From vegan Olympian to non-profit leader
American non-profit organization Switch4Good almost wasn’t going to make it into the book due to lack of approval, but the fab Kezia Jauron at Evolotus PR read and endorsed my book and gave me her blessing to include it—so you can thank her!
Fighting misinformation with TV commercials
In Chapter 2 on Advertising and Direct Marketing, I talked about how a TV commercial catalyzed Switch4Good’s creation:
“A TV commercial involving athletes catalyzed the creation of Switch4Good, a non-profit organization. While watching an ad during the 2018 Winter Olympic trials that stated nine out of ten Olympic athletes grew up drinking cow’s milk, American cyclist and Olympic athlete Dotsie Bautsch felt she could no longer stand by as the dairy industry pushed its products on athletes or used their platforms to sell dairy to the American public through lucrative sponsorships. She gathered together a crew of six other dairy-free Olympians—helmed by Academy Award winning documentarian Louis Psihoyos—and filmed a series of commercials in response to the misguided pro-dairy ad. The TV commercial featured six athletes proudly declaring they had ‘made the Switch4Good’ to improve their athletic performance, and it aired during both the 2018 Winter Olympic Closing Ceremonies and the pre- and post-Oscars shows. Fuelled by the positive responses of other elite dairy free athletes around the world, this tiny team blossomed into a full-blown, women-led, non-profit organization that is now over 400 athletes and medical experts strong. The extended versions of the ad are available to view on YouTube, along with Switch4Good’s other public service announcement-style videos.”
Here are a couple of the most-watched videos:
Online pandemic publicity stunt advocates against dietary racism
When researching online for publicity stunts executed by vegan businesses, I came across a spoof news release targeted against Starbucks and learned that Switch4Good was behind this campaign! I wrote:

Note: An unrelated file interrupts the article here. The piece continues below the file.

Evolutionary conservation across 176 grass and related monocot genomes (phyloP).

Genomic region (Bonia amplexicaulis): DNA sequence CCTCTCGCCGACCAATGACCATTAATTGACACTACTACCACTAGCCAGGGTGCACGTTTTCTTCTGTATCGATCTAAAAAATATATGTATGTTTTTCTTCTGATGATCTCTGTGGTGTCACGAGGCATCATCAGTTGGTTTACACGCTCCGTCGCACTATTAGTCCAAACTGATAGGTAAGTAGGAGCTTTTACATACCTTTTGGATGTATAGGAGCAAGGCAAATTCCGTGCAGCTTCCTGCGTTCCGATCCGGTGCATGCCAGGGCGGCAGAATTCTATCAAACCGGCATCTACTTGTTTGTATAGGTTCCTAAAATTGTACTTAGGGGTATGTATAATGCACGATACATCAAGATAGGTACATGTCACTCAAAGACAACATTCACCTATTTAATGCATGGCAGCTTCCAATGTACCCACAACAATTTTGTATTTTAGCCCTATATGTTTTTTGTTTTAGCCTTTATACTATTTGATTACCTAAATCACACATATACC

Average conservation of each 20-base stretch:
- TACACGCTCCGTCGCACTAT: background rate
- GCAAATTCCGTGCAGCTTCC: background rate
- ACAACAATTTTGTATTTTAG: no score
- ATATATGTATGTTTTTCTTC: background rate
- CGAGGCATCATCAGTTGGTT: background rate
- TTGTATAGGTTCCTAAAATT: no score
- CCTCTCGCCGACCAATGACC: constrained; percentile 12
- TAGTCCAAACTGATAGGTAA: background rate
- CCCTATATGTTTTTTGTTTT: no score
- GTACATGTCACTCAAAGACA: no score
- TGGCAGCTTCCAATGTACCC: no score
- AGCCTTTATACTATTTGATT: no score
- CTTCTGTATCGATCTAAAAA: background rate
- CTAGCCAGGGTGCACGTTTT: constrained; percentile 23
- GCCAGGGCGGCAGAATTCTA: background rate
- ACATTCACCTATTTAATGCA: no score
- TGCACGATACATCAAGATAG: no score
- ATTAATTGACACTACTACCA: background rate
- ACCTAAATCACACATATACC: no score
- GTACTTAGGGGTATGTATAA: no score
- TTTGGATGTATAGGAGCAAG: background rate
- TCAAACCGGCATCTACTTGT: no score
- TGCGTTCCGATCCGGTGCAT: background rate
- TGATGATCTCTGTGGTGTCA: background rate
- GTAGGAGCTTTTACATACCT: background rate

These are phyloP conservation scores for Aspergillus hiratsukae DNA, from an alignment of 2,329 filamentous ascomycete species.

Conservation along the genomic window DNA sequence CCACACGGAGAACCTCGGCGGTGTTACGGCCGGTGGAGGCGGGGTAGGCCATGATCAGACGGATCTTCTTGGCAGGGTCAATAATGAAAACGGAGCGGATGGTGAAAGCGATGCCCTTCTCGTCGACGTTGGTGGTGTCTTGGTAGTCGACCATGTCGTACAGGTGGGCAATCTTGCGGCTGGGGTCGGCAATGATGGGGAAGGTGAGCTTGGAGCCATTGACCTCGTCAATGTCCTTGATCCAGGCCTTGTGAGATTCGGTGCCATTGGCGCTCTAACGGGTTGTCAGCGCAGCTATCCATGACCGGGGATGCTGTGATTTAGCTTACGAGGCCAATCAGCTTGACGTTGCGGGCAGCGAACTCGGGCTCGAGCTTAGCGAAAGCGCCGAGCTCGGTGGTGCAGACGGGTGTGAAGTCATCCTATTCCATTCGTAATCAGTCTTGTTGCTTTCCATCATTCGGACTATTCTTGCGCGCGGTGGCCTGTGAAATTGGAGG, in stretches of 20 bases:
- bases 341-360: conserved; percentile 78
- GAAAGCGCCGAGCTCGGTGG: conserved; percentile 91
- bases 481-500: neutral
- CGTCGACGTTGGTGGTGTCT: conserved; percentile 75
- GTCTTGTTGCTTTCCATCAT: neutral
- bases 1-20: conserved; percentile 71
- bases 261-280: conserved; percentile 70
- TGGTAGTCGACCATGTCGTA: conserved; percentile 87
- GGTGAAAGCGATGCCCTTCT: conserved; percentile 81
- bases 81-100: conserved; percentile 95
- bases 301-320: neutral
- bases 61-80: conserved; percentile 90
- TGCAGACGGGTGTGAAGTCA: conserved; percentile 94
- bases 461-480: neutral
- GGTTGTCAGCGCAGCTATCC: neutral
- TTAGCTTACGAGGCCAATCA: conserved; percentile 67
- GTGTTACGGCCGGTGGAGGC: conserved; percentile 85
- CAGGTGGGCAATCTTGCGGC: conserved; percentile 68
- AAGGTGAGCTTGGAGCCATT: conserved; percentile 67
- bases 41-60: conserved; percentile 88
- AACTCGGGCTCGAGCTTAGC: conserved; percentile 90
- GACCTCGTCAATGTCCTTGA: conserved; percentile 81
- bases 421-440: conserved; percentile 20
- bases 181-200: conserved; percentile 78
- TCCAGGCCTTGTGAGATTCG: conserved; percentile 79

“Similarly, in January 2022, Starbucks in the UK—arguably one of the world’s biggest coffee chains—announced it would remove surcharges for dairy-free milk at all of its locations, which is just over one thousand stores. While it coincided with Veganuary, the announcement came shortly after a spoof press release spearheaded by Switch4Good, the American non-profit dedicated to disrupting norms around dairy and health I talked about in Chapter 2. While publicity stunts usually take place off-line in public places with news media alerted in advance, they can be just as powerful online.”
Here’s a bit of that faux news release I thought was really impactful:
Starbucks’ initiative to eradicate dietary racism reflects the fact that a startling 65% of the world’s population cannot digest dairy—a condition known as lactose intolerance. Lactose intolerance disproportionately affects Black, Indigenous, and People of Color (BIPOC) communities. Symptoms can be severe and include intense stomach pain, diarrhea, gas, bloat, nausea, and other gastrointestinal distress. (Don’t get me started on my hypochlorhydria adventure!)
Starbucks has a history of seriously considering the advancement of racial equity. In 2015, our Race Together campaign sparked a national dialogue at a time of increasing unrest in cities across America. In 2020, we reversed our stance on allowing our store partners to show their support for Black Lives Matter and provided more than 250,000 shirts with a message of solidarity. And, the new Starbucks Community Resilience Fund plans to invest $100 million in community development projects in BIPOC neighborhoods nationwide by 2025.
Encouraging customers to try non-dairy options at a fair price—and implementing an added charge on dairy—moves Starbucks closer to its goal of cutting carbon, water, and waste footprints in half by 2030. By relieving some of the pressures placed on the earth by the resource-intensive dairy industry, Starbucks is taking strong steps toward becoming a resource-positive company that takes less and gives more to the planet in every aspect of its business.
Now I want to get closer to a world that charges for dairy instead of healthier, plant-based alternatives. Thank you for helping us get closer to that world, Switch4Good!
Header photo source: Switch4Good.org